“You need to take an honest look at yourself and assess how you are enabling her behavior.” told my friend
It was my first job and I didn’t have the wisdom or real life experience of how to handle people at work.
I was having an issue with a colleague who used to delegate some of her manual and time intensive tasks to me even though she wasn’t my manager.
I ended up doing the work but received no credit for it because she never mentioned it during any of the staff meetings.
As a result, I felt manipulated, unappreciated and stressed out because due to all the work I was doing for her, I wasn’t completing my projects on time.
When I vented my frustration to my friend, he didn’t offer 'idiot compassion'.
Instead he gave me a dose of honesty and asked me to think about how I was enabling my colleague's behavior and what I could do to solve the problem instead of surrendering my power and being resentful.
So in the next staff meeting, I boldly talked about the projects I was working on including the time I was spending “helping” my colleague’s projects and I did the same during my 1-1 with my manager.
My manager was surprised with all the work I had done for my colleague without getting any credit and asked me not to work on any of my colleague’s projects moving forward.
Honesty is stronger medicine than sympathy, which may console but often conceals. —Gretel Ehrlich
Too often in life, we resort to idiot compassion or are the receivers of idiot compassion from our friends and well-wishers.
Buddhist teacher, author and nun author Pema Chodron, describes idiot compassion as:
“It refers to something we all do a lot of and call it compassion. In some ways, it’s what’s called enabling. It’s the general tendency to give people what they want because you can’t bear to see them suffering.”
As Lori Gottlieb, psychotherapist, Ted Speaker and author often says, “If a fight breaks out in every bar you’re going to, maybe it’s you.”
Lori Gottlieb in her book, ‘Maybe You Should Talk To Someone’ further expands on idiot compassion,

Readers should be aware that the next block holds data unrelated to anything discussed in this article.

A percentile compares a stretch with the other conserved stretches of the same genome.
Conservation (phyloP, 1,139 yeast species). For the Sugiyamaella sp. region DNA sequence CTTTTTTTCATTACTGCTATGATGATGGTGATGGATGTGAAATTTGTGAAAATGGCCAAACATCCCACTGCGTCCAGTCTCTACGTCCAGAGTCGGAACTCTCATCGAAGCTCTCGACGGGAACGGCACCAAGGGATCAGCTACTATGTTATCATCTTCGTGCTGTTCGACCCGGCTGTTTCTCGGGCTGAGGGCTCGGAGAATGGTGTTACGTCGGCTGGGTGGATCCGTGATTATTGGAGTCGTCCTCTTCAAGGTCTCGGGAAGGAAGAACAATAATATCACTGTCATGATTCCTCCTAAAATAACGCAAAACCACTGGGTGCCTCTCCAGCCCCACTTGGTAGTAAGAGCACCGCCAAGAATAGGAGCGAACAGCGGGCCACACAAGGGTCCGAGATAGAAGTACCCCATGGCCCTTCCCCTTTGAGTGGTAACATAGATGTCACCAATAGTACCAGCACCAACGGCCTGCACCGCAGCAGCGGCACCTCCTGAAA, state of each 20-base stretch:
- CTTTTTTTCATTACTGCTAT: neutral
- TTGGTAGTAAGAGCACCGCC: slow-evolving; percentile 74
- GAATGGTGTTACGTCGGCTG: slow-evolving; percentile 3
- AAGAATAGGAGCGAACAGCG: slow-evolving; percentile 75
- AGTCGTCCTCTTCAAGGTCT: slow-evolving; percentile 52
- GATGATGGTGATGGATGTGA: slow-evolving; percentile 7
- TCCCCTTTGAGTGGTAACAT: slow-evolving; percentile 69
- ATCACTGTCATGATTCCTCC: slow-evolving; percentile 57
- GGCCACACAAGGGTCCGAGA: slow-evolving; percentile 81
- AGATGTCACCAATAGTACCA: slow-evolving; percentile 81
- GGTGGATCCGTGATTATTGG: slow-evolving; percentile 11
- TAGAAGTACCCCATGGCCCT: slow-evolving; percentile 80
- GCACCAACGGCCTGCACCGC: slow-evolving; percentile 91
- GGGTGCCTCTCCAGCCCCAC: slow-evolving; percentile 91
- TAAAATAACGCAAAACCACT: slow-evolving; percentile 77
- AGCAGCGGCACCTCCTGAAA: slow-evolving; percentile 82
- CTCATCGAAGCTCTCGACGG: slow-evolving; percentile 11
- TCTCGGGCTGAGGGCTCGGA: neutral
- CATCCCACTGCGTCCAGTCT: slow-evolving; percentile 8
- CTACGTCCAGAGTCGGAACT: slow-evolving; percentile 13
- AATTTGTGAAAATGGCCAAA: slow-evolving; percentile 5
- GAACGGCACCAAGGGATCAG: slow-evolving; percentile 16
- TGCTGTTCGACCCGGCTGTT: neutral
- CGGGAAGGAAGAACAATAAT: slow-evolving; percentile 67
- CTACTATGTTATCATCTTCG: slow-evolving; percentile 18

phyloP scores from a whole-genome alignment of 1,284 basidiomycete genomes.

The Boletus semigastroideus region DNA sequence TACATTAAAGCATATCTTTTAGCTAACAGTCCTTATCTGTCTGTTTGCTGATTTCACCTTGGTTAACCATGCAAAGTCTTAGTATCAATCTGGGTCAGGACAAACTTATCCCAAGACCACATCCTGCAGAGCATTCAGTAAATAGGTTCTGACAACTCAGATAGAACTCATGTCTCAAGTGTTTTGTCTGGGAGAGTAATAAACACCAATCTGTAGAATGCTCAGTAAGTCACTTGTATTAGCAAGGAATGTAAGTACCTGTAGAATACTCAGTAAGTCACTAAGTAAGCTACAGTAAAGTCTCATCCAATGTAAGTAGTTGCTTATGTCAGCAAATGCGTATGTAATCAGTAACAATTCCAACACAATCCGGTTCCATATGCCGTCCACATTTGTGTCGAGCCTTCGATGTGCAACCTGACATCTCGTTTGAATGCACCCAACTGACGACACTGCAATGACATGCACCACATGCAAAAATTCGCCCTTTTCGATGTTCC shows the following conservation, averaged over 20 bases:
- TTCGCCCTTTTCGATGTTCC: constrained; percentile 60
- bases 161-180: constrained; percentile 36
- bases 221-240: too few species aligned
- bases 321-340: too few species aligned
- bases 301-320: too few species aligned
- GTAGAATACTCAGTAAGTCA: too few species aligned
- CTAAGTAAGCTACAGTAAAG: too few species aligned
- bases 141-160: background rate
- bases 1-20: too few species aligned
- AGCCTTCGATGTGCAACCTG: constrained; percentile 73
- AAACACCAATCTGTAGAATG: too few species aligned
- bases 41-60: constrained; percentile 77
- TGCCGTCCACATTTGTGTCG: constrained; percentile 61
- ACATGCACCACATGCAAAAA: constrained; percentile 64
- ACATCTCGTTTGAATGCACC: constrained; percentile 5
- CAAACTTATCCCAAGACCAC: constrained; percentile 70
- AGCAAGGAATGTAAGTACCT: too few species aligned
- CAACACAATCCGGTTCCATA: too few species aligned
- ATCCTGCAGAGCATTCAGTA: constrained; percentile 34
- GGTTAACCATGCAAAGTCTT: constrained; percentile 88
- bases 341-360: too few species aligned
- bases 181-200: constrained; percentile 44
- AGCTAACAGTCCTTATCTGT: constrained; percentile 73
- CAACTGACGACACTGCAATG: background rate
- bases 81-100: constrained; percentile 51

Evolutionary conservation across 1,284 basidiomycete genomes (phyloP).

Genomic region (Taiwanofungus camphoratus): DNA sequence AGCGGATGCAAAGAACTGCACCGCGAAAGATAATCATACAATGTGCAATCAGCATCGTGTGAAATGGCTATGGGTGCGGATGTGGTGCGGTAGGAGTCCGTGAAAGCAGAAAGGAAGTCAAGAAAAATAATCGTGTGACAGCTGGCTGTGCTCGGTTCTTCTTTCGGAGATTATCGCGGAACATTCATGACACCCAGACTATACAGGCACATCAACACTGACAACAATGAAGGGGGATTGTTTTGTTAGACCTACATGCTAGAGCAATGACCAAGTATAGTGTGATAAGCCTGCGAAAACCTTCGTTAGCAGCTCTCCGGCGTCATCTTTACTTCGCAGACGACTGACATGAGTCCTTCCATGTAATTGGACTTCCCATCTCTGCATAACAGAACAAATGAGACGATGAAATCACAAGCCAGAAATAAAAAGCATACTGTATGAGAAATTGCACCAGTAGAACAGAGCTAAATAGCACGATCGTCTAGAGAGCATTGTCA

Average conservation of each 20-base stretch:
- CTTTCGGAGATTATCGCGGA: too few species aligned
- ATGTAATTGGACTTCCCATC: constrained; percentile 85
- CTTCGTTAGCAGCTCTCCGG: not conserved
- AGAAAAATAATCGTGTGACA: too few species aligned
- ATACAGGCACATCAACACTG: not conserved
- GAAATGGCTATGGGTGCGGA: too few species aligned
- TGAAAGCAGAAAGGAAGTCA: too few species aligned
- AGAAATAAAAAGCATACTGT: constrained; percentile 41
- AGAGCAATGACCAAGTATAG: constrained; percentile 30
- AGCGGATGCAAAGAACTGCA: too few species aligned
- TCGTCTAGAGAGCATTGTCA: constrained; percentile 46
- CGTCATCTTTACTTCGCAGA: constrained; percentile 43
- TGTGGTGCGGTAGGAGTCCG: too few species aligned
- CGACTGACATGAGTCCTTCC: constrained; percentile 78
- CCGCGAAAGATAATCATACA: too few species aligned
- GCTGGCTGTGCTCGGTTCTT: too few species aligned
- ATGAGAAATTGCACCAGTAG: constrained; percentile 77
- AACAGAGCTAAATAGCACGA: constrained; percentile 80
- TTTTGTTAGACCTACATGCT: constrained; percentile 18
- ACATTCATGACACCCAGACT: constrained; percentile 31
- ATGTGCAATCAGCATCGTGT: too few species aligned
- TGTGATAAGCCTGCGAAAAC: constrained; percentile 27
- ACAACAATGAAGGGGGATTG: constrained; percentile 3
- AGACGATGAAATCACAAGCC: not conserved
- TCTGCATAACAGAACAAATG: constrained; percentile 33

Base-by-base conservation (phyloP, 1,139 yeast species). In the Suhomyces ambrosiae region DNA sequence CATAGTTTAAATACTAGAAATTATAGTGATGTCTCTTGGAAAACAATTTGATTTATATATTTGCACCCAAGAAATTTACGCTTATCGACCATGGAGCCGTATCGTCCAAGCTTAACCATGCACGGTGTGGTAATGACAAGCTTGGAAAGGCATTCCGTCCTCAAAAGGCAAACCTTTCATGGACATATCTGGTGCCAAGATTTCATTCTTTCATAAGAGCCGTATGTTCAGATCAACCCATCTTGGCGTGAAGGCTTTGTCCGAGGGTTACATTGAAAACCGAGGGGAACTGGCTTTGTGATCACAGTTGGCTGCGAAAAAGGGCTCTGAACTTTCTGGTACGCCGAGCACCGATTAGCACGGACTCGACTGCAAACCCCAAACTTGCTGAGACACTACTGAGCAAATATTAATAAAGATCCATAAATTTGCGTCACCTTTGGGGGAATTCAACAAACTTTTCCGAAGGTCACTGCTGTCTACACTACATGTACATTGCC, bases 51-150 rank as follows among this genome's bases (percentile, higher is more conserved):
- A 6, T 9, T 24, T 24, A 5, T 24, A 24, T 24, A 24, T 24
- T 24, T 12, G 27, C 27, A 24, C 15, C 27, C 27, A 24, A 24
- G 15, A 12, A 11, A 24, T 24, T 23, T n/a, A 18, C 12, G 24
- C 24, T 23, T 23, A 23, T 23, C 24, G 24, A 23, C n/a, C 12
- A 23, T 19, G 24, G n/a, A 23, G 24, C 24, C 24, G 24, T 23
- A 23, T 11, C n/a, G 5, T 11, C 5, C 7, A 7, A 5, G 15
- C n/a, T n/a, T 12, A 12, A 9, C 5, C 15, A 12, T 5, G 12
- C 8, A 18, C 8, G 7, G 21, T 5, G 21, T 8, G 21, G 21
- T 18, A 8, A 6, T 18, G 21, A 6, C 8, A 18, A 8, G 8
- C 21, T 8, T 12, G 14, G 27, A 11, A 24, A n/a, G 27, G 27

“In idiot compassion, you avoid rocking the boat to spare people's feelings, even though the boat needs rocking and your compassion ends up being more harmful than your honesty.
People do this with teenagers, spouses, addicts, even themselves. Its opposite is wise compassion, which means caring about the person but also giving him or her a loving truth bomb when needed.”
Loving truth bomb- I just love that.
On the other end of the spectrum, there is 'tone deaf compassion.'
I am guilty of doing this especially with my wife.
When she shares her concerns or frustrations, I tend to actively suggest solutions to ease her worries while she just wants to be heard.
Over the years, I have realized that just being there and listening to what she has on her mind helps her.
That's NOT to say, we don't actively work on addressing the issues, but I am more cognizant about the timing of having those "problem solving" conversations.
Brené Brown in her book, Rising Strong writes:
"Show me a woman who can hold space for a man in real fear and vulnerability, and I’ll show you a woman who’s learned to embrace her own vulnerability and who doesn’t derive her power or status from that man.
Show me a man who can sit with a woman in real fear and vulnerability and just hear her struggle without trying to fix it or give advice, and I’ll show you a man who’s comfortable with his own vulnerability and doesn’t derive his power from being Oz, the all-knowing and all-powerful."
So the next time you are tempted to give idiot compassion or tone deaf compassion, pause and think about practicing wise compassion instead.
And if that's difficult, just be present and give your full attention to the other person because often what they are looking for is just to be heard and listened to and NOT for advice.